W3C home > Mailing lists > Public > www-rdf-comments@w3.org > January to March 2004

Re: RDF Keys, or why RDF is lousy at metadata annotations

From: Brian McBride <bwm@hplb.hpl.hp.com>
Date: Tue, 16 Mar 2004 08:52:45 +0000
Message-ID: <4056C05D.6080601@hplb.hpl.hp.com>
To: Bob MacGregor <macgregor@ISI.EDU>
Cc: www-rdf-comments@w3.org

Hi Bob,

Quoting from the end of your message:

 > Note: I'm posting this to RDF comments because I'm not soliciting
 > debate on this issue.  Rather, I would like to see it added to the
 > issues list for the next RDF committee.

Whilst I'm happy to add things to RDFCore's postponed issues list, I 
suggest the best course here is to approach the newly formed Semantic 
Web Best Practicies and Deployment Working Group.

Let me see if I have understood properly the point you are raising. 
Leaving aside reification for the moment,   I think you have a use case, 
a generic problem, a proposed solution and reasons to prefer the 
proposed solution over alternatives.  I might have gone a little beyond 
what you have explicitly said in trying to fill some gaps I perceived. 
Please feel free to correct me.

Use Case (adapted from a talk you gave as ISWC(?))

Consider the case of recording observations, say about birds.  Lets say 
we have an ontology which defines a type bird:Observation.  There may be 
many observations and there is no natural URI to assign to each 
observation.  Each observation might be said to be uniquely identified 
by the values of two properties of the observation, say bird:ringNumber 
and bird:time.

Problem Statement:

It is desirable to be able to refer to specific observations from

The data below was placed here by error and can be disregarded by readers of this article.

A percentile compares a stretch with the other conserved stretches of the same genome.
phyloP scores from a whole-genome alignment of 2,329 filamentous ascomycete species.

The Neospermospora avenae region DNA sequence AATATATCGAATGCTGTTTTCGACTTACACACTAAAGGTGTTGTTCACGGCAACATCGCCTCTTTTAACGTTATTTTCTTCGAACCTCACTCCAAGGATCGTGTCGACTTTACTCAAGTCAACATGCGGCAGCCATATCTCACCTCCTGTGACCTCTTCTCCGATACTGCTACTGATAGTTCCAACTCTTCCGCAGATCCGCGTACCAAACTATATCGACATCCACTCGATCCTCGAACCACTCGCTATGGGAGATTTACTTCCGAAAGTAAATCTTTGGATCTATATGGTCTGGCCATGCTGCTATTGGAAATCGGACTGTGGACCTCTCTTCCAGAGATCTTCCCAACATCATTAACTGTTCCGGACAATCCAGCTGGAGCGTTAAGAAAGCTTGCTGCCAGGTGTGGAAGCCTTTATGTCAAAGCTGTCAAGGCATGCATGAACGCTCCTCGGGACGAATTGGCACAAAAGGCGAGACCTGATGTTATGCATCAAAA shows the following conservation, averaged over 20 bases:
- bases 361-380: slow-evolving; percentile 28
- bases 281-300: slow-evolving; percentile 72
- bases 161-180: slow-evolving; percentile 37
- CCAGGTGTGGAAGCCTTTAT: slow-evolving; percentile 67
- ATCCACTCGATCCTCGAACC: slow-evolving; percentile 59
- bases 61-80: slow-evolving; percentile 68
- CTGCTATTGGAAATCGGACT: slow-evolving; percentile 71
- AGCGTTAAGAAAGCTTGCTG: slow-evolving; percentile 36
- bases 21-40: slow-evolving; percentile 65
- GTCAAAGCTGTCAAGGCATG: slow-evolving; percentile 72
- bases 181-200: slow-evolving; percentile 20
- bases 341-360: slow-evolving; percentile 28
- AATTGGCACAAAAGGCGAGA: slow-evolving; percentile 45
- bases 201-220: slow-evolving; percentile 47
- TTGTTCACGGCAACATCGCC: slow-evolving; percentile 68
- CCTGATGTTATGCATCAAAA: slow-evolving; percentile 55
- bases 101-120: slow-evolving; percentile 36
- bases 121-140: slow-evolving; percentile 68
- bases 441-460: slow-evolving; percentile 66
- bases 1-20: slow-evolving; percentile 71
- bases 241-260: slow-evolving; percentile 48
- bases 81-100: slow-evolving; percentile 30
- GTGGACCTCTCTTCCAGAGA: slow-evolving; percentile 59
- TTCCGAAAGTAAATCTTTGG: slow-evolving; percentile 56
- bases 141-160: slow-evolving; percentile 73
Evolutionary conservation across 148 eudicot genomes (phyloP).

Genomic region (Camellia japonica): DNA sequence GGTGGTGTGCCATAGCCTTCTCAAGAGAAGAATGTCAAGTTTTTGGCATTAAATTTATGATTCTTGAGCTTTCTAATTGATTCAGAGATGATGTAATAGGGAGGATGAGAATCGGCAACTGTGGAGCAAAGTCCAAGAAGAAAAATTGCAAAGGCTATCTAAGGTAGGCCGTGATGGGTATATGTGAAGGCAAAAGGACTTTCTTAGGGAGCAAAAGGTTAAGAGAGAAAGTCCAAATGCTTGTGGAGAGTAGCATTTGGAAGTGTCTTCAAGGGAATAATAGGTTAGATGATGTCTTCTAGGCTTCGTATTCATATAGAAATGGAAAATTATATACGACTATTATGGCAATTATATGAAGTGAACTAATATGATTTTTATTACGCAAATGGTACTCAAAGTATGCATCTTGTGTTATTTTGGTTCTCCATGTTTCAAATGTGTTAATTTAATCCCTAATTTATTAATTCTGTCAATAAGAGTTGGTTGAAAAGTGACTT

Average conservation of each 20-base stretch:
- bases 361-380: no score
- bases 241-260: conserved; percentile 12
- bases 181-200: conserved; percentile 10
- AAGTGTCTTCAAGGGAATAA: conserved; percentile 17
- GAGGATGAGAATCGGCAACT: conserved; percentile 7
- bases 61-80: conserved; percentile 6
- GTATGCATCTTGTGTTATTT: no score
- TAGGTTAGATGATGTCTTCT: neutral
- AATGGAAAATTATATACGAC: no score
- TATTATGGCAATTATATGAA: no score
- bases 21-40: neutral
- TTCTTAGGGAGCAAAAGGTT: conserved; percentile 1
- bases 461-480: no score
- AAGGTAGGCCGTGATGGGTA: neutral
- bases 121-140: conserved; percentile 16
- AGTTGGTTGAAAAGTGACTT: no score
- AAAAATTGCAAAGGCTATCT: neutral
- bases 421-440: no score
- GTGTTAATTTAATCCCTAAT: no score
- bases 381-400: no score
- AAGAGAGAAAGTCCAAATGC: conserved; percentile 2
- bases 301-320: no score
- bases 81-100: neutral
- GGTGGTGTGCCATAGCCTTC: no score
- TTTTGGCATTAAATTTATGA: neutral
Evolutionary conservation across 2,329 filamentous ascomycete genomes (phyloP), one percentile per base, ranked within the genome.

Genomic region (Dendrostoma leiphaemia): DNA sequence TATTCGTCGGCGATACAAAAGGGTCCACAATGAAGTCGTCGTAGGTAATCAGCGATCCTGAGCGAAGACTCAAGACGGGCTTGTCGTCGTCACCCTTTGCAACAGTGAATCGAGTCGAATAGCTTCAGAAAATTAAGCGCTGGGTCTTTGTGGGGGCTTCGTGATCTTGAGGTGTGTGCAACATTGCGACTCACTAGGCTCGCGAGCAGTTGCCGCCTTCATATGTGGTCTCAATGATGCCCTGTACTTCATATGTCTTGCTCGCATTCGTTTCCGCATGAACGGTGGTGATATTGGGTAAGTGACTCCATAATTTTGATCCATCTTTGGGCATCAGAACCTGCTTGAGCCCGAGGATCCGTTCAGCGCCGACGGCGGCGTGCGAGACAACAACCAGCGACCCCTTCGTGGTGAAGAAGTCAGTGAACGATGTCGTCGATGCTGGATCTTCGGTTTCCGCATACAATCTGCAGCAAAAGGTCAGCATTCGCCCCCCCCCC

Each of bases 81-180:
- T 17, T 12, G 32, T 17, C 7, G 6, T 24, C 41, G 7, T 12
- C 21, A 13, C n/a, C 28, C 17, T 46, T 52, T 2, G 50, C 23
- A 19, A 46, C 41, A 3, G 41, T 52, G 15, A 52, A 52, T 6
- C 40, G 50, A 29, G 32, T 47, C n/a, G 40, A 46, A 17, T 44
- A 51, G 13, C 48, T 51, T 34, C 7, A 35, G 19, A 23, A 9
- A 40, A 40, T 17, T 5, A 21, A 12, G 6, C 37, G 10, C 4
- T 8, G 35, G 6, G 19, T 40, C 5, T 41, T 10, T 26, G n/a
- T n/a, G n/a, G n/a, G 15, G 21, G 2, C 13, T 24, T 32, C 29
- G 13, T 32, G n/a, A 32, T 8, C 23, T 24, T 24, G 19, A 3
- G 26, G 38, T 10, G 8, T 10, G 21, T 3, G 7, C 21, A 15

outside the graph containing an observation.  Whilst this might be done 
by some sort of query expression, there is no definition for such a 
query expression and it would be simpler to generate a URI for the 

Whilst one could generate an arbitrary URI when the observation is made 
it is possible that the 'same' observation might be made independently 
and it is desirable that the same URI be generated in each independent case.

Outline of a Proposed Solution:

The idea is to define for a given class that the values of a specific 
set of its properties 'identify' instances of that class and to define a 
  function to generate a URI for such instances.

Put another, away given a function F that generates URIs from arguments

   _:o rdf:type bird:Observation,
       bird:ringNumber _:n,
       bird:location   _:l .


   _:o owl:sameAs < F(base, _:n, _:l) > .

Sets of properties that identify instances of a class could be described 
as a property of the class using RDF and the RDF collection mechanism.

Alternative Approaches:

1) Use a GENSYM mechanism to generate a URI when the observation is 
made.  This does not address the need for independently generating the 
same URI.

2) Use a generalization of owl:InverseFunctionalProperty.  This requires 
more complicated implementation mechanisms.

How well did I do?

My preference is for you to take this issue to the SWBPD working group, 
  for consideration.   If you feel you have already done your bit and 
don't have the energy for it, then I'll find a sponsor (default me) to